May 10, 2006
"This that and the other thing: Paintings by Andrew Nash," Boltax Gallery, 21 North Ferry Road, Shelter Island
|Jersey Bather 4 by Andrew Nash.
(click for larger version)|
Though the title of this fine exhibition might suggest a casual potpourri of subject matter or media, Andrew Nash's oil and wax paintings, opening Boltax Gallery's 2006 season, more than suggest that the artist would like viewers to see how his art has evolved in response to his changing interests over the last decade. He would also like viewers to appreciate what has remained constant. "This" may be a black bird, "that" a sepia-toned bent-over figure, "the other thing" a green tree, a smoke swirl or one of his ink and charcoal on paper studies, attractively grouped on a wall in the gallery's second room. All together, the over 40 paintings and nine drawings testify to Nash's distinctive and recognizable style: semi-abstract, waxy, highly textured paintings that rely on surface backgrounds built up with such meticulous applications of wax and pigment that they become in a sense the foreground.
Nash's subjects, whether natural objects, such as birds, flowers, trees or, typically, figures on the brink of motion, seem embedded in a ground flecked with the same basic color. Though it's tempting to say that Nash prefers earth tones and dark umber on off-white, the exhibit also includes a few works in primary colors, clearly the result of Nash's generous use of pigment. Several works are repeated in different colors, suggesting Nash's affinity to (and experience with) printmaking, but essentially, Nash's use of color has to do with his layering technique. Looked at closely, the canvases reveal undertones of hues from previous applications of wax and oil. Think "palimpsest," a manuscript that has been written over previous text but that shows glimpses of the earlier work. The analogy is not inappropriate since "palimpsest" comes from a Greek word meaning scraped again and Nash does a lot of scraping.
Although "encaustic" doesn't adequately describe a Nash painting, it certainly defines the medium. "Encaustic" (the etymology dates to a Greek verb "to burn"), sometimes defined as "hot wax painting," can be used to refer to the product, the painting, or the process, using pigment and heated wax. The key word is "use." Nash applies beeswax and a lot of oil paint, which he feels generates a more vivid effect than were he only mixing wax and pigment. Older than oil painting and dating to ancient Egypt and Rome, encaustic was made popular in the `50s by Jasper Johns. The technique attracts him, Nash says, because of the "juxtaposition of ancient and modern." Malleable, generating translucent effects, encaustic allows him to keep building up layers, scraping down (razor lines are discernible in many of his pictures), painting over, pressing, scouring, sanding, brushing on contoured forms, with the result that earlier bits show through, if only as little marks, like filings (particularly effective in the graffiti-like Notes from the far1). The completed painting is thus both representational and abstract. Nash says that he likes to think of his work as where "drawing meets painting," but since hot wax, cooled, can be shaped, a Nash picture can also take on a sculptured look. Indeed, the raised surfaces of many of the paintings here with their "pushed out" dots invite touching, and the ink and charcoals were done on "cold press bumpy paper" for similar reasons..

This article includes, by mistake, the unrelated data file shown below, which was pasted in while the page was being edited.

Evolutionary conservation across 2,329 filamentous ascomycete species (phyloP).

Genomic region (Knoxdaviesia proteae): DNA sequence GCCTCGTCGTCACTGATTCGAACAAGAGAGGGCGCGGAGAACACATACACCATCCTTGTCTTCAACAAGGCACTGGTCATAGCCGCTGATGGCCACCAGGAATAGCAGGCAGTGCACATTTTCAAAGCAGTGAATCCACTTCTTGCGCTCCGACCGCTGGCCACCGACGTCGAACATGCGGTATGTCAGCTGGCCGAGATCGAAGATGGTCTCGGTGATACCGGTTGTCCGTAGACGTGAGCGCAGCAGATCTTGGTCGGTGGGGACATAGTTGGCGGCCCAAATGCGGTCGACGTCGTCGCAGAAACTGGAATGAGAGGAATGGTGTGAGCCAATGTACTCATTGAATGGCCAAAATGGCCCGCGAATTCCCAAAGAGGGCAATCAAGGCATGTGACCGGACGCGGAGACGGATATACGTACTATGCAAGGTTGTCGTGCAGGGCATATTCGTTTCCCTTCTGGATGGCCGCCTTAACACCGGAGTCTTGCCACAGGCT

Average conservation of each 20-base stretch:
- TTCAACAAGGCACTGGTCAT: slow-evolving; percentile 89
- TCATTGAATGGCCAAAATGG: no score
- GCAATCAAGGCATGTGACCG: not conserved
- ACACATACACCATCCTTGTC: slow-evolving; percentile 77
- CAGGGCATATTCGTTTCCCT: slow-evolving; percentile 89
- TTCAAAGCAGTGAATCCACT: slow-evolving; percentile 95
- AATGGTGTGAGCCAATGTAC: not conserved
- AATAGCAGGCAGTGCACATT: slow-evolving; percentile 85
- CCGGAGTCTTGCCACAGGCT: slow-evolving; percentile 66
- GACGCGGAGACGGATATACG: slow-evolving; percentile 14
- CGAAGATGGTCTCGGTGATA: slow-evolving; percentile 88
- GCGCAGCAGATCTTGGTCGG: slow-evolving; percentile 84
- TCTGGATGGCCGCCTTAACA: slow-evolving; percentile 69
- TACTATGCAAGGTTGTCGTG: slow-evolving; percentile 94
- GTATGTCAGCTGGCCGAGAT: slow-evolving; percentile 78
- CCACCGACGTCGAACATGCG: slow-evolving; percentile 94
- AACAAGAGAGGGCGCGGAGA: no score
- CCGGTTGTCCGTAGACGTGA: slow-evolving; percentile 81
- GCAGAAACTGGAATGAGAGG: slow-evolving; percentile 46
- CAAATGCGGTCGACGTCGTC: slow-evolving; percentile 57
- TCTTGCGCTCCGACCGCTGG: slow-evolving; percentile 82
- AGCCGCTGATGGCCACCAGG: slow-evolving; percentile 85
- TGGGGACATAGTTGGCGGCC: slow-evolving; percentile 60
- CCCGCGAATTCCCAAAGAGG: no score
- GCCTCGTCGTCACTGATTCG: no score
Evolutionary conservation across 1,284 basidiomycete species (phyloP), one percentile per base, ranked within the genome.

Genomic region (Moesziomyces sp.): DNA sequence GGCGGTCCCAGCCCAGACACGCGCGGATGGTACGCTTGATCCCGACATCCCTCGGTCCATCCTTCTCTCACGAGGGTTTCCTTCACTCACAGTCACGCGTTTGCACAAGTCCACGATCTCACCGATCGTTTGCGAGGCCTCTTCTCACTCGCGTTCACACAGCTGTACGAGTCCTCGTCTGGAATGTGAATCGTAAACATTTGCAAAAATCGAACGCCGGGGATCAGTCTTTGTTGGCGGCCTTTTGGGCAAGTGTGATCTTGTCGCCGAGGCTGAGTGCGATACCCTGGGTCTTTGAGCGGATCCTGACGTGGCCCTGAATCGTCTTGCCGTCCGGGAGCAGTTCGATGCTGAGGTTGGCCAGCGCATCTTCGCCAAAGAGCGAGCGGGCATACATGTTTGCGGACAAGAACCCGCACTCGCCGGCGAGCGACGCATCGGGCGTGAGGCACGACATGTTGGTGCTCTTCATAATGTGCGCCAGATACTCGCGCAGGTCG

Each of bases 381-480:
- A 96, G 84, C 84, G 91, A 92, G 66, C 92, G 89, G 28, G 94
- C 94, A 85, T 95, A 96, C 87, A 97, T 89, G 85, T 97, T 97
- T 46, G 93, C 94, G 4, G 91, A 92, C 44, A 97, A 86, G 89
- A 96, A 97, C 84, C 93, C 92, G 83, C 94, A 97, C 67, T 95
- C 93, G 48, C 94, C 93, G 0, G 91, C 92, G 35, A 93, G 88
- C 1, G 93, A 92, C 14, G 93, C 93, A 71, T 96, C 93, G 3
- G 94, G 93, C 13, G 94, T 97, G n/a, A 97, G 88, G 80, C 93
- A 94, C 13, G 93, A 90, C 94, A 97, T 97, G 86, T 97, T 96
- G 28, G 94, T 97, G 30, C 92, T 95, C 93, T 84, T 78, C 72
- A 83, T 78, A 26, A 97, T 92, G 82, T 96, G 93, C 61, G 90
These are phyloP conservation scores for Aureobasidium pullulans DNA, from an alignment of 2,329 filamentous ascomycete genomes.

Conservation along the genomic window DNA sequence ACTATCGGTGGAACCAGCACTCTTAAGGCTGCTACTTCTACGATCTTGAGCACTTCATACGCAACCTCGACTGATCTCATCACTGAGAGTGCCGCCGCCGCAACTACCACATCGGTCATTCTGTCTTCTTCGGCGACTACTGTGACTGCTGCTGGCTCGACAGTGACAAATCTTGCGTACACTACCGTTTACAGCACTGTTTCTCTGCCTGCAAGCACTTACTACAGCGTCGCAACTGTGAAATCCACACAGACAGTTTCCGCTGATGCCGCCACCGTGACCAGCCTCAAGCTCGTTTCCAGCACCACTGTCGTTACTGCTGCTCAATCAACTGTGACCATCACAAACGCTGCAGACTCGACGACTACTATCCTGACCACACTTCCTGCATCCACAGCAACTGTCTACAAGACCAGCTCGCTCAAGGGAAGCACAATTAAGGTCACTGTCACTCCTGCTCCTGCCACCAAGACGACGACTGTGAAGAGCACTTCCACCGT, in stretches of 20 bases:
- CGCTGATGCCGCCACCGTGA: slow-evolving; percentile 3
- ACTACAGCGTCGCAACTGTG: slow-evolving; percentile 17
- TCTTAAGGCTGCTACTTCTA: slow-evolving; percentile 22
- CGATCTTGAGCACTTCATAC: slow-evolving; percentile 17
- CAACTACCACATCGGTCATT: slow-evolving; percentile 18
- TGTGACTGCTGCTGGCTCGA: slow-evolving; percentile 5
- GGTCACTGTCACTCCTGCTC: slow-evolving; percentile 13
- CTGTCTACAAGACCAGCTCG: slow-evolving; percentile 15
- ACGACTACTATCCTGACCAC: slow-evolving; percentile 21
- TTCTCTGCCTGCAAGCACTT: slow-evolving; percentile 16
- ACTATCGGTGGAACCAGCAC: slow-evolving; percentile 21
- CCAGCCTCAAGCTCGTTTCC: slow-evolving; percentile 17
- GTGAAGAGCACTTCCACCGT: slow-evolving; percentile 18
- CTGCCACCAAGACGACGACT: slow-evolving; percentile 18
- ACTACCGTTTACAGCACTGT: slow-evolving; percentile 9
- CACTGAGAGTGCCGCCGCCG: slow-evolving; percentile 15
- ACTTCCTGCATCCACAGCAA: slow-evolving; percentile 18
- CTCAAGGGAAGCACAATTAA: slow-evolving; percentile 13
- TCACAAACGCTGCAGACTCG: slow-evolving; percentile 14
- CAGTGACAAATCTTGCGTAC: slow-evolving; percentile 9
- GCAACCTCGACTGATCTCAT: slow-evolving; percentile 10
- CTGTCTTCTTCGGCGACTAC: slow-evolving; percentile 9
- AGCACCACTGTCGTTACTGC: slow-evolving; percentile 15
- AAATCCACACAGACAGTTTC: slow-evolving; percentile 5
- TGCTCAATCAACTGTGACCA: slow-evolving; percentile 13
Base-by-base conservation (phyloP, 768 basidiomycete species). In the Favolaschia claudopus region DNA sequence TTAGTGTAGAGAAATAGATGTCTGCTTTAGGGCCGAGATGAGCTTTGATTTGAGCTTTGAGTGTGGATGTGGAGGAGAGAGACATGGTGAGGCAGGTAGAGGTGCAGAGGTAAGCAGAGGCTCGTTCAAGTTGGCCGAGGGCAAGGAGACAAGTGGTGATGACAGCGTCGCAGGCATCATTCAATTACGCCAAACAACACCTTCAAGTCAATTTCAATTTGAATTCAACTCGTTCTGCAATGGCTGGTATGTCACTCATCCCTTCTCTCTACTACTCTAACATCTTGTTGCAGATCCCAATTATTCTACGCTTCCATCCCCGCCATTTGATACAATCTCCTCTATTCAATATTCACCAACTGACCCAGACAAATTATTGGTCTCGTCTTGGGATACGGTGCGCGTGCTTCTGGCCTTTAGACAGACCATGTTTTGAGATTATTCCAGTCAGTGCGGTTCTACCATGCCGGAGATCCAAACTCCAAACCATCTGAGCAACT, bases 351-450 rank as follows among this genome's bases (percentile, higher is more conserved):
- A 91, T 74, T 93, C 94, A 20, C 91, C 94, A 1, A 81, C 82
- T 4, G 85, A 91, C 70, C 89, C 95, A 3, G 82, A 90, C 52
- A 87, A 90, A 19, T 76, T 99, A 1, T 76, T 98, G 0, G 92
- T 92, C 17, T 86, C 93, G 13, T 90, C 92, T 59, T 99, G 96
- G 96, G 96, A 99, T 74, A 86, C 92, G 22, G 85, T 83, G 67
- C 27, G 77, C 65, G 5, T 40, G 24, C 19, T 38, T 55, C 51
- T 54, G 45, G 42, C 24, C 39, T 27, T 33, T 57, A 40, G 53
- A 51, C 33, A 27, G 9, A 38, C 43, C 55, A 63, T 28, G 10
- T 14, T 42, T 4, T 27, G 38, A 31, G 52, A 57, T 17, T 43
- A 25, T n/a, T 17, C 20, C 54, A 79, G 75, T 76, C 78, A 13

Though Nash says his recent work has become more realistic and figurative — bathers, dancers, small groups — he concedes that one of his own favorite pieces is "smoke," a black spiral on creamy white that Boltax has imaginatively hung in the sparkling gallery bathroom — a good place to contemplate, Nash laughs. Part of earlier shows at Boltax Andrew Nash has earned this solo show.
"This that and the other thing" runs through May 29.